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Permanent Link: http://ufdc.ufl.edu/UF00100151/00136
 Material Information
Title: Immokalee bulletin
Physical Description: v. : ill. ; 44 cm.
Language: English
Publisher: Independent Newspapers of Florida
Place of Publication: LaBelle, FL
 Subjects
Subjects / Keywords: Newspapers -- La Belle (Fla.)   ( lcsh )
Newspapers -- Hendry County (Fla.)   ( lcsh )
Newspapers -- Immokalee (Fla.)   ( lcsh )
Newspapers -- Collier County (Fla.)   ( lcsh )
Genre: newspaper   ( sobekcm )
newspaper   ( marcgt )
Spatial Coverage: United States of America -- Florida -- Hendry -- La Belle
United States of America -- Florida -- Collier -- Immokalee
 Notes
General Note: Description based on: Vol. 16, no. 15 (Apr. 17, 1997).
 Record Information
Rights Management: All rights reserved by the source institution and holding location.
Resource Identifier: oclc - 36864856
lccn - sn 97027777
System ID: UF00100151:00139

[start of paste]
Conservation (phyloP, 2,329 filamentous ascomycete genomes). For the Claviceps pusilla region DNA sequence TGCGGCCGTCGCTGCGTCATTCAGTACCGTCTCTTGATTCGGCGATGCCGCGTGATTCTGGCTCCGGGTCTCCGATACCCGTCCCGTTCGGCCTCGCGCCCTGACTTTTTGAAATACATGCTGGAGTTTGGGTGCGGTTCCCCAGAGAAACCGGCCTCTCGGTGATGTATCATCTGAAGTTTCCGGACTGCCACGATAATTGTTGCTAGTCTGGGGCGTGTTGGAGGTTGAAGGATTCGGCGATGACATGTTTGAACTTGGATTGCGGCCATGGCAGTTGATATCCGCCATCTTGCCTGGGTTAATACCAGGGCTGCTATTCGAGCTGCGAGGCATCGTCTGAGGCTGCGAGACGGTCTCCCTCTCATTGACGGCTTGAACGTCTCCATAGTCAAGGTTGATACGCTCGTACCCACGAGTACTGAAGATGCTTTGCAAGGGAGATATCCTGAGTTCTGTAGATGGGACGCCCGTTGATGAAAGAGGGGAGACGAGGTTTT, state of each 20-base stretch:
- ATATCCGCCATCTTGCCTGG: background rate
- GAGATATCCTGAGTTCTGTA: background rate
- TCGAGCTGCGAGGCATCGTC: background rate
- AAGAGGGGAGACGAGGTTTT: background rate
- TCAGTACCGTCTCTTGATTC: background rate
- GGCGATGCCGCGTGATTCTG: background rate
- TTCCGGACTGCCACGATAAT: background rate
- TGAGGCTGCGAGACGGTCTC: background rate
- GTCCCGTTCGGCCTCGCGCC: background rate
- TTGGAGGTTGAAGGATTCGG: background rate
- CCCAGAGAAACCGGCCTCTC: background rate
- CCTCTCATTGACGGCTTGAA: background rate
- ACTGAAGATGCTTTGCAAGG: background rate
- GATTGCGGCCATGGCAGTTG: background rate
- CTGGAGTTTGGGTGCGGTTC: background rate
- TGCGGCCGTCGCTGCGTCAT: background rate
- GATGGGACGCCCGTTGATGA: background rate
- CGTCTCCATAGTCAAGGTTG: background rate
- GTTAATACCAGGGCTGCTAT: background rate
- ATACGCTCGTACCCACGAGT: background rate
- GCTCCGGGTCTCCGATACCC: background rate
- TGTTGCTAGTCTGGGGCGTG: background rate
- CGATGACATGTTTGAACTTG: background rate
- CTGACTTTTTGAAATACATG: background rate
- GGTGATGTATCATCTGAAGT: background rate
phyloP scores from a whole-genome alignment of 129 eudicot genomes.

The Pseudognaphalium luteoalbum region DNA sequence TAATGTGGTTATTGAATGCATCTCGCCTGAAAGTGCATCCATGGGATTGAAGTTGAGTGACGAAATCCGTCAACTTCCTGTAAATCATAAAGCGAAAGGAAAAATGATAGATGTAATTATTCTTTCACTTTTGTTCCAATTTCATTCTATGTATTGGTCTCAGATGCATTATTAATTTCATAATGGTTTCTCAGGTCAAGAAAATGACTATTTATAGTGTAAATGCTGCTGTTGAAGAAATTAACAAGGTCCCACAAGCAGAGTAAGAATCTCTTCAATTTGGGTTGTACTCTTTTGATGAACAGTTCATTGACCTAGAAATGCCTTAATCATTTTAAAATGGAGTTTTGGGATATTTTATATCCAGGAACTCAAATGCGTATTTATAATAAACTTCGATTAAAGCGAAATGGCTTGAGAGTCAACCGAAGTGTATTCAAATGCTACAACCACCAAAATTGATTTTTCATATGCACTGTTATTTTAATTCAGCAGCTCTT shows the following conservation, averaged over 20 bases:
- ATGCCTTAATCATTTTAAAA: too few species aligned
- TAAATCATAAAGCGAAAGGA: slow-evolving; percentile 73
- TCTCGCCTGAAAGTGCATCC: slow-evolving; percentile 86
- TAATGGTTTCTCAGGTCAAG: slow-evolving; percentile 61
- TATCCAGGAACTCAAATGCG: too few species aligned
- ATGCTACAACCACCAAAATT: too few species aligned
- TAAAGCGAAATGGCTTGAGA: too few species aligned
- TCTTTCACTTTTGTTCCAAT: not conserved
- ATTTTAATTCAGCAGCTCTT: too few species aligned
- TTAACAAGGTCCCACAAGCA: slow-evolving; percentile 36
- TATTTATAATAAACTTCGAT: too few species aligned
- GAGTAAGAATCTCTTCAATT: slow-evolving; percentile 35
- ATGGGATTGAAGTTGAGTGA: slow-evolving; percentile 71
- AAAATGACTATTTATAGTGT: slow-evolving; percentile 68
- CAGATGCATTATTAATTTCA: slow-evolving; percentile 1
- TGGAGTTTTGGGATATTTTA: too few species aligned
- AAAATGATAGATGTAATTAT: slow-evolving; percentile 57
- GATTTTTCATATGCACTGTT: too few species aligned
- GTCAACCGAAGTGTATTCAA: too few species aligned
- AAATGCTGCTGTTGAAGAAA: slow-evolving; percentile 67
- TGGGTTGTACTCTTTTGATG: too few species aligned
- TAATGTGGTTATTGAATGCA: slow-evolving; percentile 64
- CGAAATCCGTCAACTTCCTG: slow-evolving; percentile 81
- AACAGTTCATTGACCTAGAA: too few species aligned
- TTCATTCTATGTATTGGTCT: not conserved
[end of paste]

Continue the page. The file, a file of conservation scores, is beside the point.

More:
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Thursday, October 25, 2012 V ol. 45 No. 41 See Page 2 for information about how to contact the newspaper.newszap.comFree SpeechFree Ads Happy Halloween! Inside... Letters to the Editor ...Page 3 Trunk or Treat! ...Page 2 Schedule a test drive today in the redesigned 2013 Fusion or the new 47 MPG 2013 C-MAX Hybrid**EPA-estimated 47 city/47 hwy/47 combined mpg. Actual mileage may vary. Images are for illustration purposes only. Special to the Immokalee Bulletin/ Immokalee Lions ClubCelebracion De La HispanidadDid you miss it? Hope you didn’t miss this great event hosted the Immokalee Lions Club held last Sunday, Oct. 14. The event featured members of the Immokalee Lions Club and the Association of Farmworkers of Florida, local businesses and others including Danza group Azteca Christo Rey with plenty of music to dance to. Check out their special thank you on Page 3 Tiny kids, big heartsBy Patty BrantImmokalee Bulletin Epidermolysis Bullosa (EB). If you think pronouncing it is a lot to handle, try living with it. Babies born with this genetic condition have skin that is so delicate and fragile that any type of friction can cause severe blistering, outside and inside the body. It is extremely painful and there is no cure. The only treatment is daily wound care and bandaging. It also carries a severe stigma. Children with the condition suffer stares and shunning by other kids and even adults who do not understand it. Two area children, Corbyn and Special awareness brought to genetic skin condition Immokalee Bulletin/ Patty BrantYoung Corbyn and Novie Kohutek are just kids but they live with something that others do not a genetic skin condition that causes them to live a bit differently. Immokalee Winn-Dixie, 1602 Lake Trafford Road, teams up with Radiology Regional Center’s ‘Mobile Mammo’ to bring digital mammography screening opportunity to local residents on Saturday, Oct. 27, from 4 until 7 p.m. In support of breast cancer awareness month, Winn-Dixie has teamed up with the Radiology Regional Center’s “Mobile Mammo” to bring digital mammography screenings to Immokalee shoppers. The “Mobile Mammo,” a stateof-the-art, fulleld screening digital mobile mammography service coach will be onsite Winn-Dixie hosts ‘Mobile Mammo’See SKIN — Page 2 See MAMMO — Page 2